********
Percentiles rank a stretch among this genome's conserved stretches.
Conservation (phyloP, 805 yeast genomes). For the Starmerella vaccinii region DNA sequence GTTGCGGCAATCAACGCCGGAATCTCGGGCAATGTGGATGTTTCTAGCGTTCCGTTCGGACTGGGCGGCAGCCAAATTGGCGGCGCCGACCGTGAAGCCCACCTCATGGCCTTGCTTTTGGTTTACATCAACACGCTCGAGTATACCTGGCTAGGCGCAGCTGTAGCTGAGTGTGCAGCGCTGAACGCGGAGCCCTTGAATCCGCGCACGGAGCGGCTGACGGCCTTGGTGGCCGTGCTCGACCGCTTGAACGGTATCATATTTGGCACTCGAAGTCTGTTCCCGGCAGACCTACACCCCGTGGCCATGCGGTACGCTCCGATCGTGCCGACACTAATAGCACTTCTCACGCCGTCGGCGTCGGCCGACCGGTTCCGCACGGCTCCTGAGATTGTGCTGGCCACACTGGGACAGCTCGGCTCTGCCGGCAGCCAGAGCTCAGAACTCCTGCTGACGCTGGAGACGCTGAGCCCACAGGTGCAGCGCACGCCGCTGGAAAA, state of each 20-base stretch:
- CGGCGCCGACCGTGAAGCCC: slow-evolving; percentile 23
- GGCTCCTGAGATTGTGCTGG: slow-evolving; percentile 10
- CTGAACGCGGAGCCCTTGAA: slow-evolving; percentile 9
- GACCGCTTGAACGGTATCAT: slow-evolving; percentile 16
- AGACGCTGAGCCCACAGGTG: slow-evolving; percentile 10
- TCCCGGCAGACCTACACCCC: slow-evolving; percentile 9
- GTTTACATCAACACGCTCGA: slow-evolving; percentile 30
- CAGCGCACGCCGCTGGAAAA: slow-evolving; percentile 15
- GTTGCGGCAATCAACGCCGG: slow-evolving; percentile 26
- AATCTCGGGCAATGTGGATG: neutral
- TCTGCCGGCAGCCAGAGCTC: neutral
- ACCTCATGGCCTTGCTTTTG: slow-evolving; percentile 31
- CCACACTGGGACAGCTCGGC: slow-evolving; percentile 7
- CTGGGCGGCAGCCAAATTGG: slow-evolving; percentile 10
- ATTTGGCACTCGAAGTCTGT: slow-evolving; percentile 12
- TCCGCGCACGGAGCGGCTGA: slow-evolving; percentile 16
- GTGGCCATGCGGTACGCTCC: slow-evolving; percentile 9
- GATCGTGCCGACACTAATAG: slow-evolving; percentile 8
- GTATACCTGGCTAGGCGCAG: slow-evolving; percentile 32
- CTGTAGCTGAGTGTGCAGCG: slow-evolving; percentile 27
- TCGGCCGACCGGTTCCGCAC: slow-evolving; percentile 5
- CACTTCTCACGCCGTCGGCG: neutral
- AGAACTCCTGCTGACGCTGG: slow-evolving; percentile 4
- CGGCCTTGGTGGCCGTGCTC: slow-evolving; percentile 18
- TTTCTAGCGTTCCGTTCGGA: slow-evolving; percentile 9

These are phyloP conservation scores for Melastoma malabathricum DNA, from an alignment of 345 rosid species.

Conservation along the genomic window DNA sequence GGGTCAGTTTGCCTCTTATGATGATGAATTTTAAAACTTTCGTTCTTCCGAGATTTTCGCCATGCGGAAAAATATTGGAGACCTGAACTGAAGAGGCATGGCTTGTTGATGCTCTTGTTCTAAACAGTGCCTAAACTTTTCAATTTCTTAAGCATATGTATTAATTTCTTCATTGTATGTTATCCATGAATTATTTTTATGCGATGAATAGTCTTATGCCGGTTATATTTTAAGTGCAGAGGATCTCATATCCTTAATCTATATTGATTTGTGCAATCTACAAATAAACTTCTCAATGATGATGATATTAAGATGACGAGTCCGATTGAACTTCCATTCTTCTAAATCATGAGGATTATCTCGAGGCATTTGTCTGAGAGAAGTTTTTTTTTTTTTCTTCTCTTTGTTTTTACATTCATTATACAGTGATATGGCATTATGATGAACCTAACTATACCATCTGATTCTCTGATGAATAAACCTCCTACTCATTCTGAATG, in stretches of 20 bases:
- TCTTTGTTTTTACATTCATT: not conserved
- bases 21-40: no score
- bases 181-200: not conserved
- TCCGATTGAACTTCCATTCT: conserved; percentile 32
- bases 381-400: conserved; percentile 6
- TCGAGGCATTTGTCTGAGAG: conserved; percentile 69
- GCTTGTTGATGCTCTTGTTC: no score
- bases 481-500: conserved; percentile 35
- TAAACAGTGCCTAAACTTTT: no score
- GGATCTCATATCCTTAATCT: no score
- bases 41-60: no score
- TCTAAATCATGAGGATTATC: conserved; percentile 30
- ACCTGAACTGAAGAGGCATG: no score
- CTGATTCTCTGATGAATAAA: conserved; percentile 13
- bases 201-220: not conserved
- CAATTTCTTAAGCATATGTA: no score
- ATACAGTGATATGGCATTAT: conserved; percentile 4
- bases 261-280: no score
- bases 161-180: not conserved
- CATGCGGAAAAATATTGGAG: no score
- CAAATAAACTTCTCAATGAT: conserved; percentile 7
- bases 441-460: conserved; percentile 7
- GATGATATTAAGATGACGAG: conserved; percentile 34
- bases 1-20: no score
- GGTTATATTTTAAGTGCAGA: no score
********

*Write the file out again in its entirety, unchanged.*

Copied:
Percentiles rank a stretch among this genome's conserved stretches.
Conservation (phyloP, 805 yeast genomes). For the Starmerella vaccinii region DNA sequence GTTGCGGCAATCAACGCCGGAATCTCGGGCAATGTGGATGTTTCTAGCGTTCCGTTCGGACTGGGCGGCAGCCAAATTGGCGGCGCCGACCGTGAAGCCCACCTCATGGCCTTGCTTTTGGTTTACATCAACACGCTCGAGTATACCTGGCTAGGCGCAGCTGTAGCTGAGTGTGCAGCGCTGAACGCGGAGCCCTTGAATCCGCGCACGGAGCGGCTGACGGCCTTGGTGGCCGTGCTCGACCGCTTGAACGGTATCATATTTGGCACTCGAAGTCTGTTCCCGGCAGACCTACACCCCGTGGCCATGCGGTACGCTCCGATCGTGCCGACACTAATAGCACTTCTCACGCCGTCGGCGTCGGCCGACCGGTTCCGCACGGCTCCTGAGATTGTGCTGGCCACACTGGGACAGCTCGGCTCTGCCGGCAGCCAGAGCTCAGAACTCCTGCTGACGCTGGAGACGCTGAGCCCACAGGTGCAGCGCACGCCGCTGGAAAA, state of each 20-base stretch:
- CGGCGCCGACCGTGAAGCCC: slow-evolving; percentile 23
- GGCTCCTGAGATTGTGCTGG: slow-evolving; percentile 10
- CTGAACGCGGAGCCCTTGAA: slow-evolving; percentile 9
- GACCGCTTGAACGGTATCAT: slow-evolving; percentile 16
- AGACGCTGAGCCCACAGGTG: slow-evolving; percentile 10
- TCCCGGCAGACCTACACCCC: slow-evolving; percentile 9
- GTTTACATCAACACGCTCGA: slow-evolving; percentile 30
- CAGCGCACGCCGCTGGAAAA: slow-evolving; percentile 15
- GTTGCGGCAATCAACGCCGG: slow-evolving; percentile 26
- AATCTCGGGCAATGTGGATG: neutral
- TCTGCCGGCAGCCAGAGCTC: neutral
- ACCTCATGGCCTTGCTTTTG: slow-evolving; percentile 31
- CCACACTGGGACAGCTCGGC: slow-evolving; percentile 7
- CTGGGCGGCAGCCAAATTGG: slow-evolving; percentile 10
- ATTTGGCACTCGAAGTCTGT: slow-evolving; percentile 12
- TCCGCGCACGGAGCGGCTGA: slow-evolving; percentile 16
- GTGGCCATGCGGTACGCTCC: slow-evolving; percentile 9
- GATCGTGCCGACACTAATAG: slow-evolving; percentile 8
- GTATACCTGGCTAGGCGCAG: slow-evolving; percentile 32
- CTGTAGCTGAGTGTGCAGCG: slow-evolving; percentile 27
- TCGGCCGACCGGTTCCGCAC: slow-evolving; percentile 5
- CACTTCTCACGCCGTCGGCG: neutral
- AGAACTCCTGCTGACGCTGG: slow-evolving; percentile 4
- CGGCCTTGGTGGCCGTGCTC: slow-evolving; percentile 18
- TTTCTAGCGTTCCGTTCGGA: slow-evolving; percentile 9

These are phyloP conservation scores for Melastoma malabathricum DNA, from an alignment of 345 rosid species.

Conservation along the genomic window DNA sequence GGGTCAGTTTGCCTCTTATGATGATGAATTTTAAAACTTTCGTTCTTCCGAGATTTTCGCCATGCGGAAAAATATTGGAGACCTGAACTGAAGAGGCATGGCTTGTTGATGCTCTTGTTCTAAACAGTGCCTAAACTTTTCAATTTCTTAAGCATATGTATTAATTTCTTCATTGTATGTTATCCATGAATTATTTTTATGCGATGAATAGTCTTATGCCGGTTATATTTTAAGTGCAGAGGATCTCATATCCTTAATCTATATTGATTTGTGCAATCTACAAATAAACTTCTCAATGATGATGATATTAAGATGACGAGTCCGATTGAACTTCCATTCTTCTAAATCATGAGGATTATCTCGAGGCATTTGTCTGAGAGAAGTTTTTTTTTTTTTCTTCTCTTTGTTTTTACATTCATTATACAGTGATATGGCATTATGATGAACCTAACTATACCATCTGATTCTCTGATGAATAAACCTCCTACTCATTCTGAATG, in stretches of 20 bases:
- TCTTTGTTTTTACATTCATT: not conserved
- bases 21-40: no score
- bases 181-200: not conserved
- TCCGATTGAACTTCCATTCT: conserved; percentile 32
- bases 381-400: conserved; percentile 6
- TCGAGGCATTTGTCTGAGAG: conserved; percentile 69
- GCTTGTTGATGCTCTTGTTC: no score
- bases 481-500: conserved; percentile 35
- TAAACAGTGCCTAAACTTTT: no score
- GGATCTCATATCCTTAATCT: no score
- bases 41-60: no score
- TCTAAATCATGAGGATTATC: conserved; percentile 30
- ACCTGAACTGAAGAGGCATG: no score
- CTGATTCTCTGATGAATAAA: conserved; percentile 13
- bases 201-220: not conserved
- CAATTTCTTAAGCATATGTA: no score
- ATACAGTGATATGGCATTAT: conserved; percentile 4
- bases 261-280: no score
- bases 161-180: not conserved
- CATGCGGAAAAATATTGGAG: no score
- CAAATAAACTTCTCAATGAT: conserved; percentile 7
- bases 441-460: conserved; percentile 7
- GATGATATTAAGATGACGAG: conserved; percentile 34
- bases 1-20: no score
- GGTTATATTTTAAGTGCAGA: no score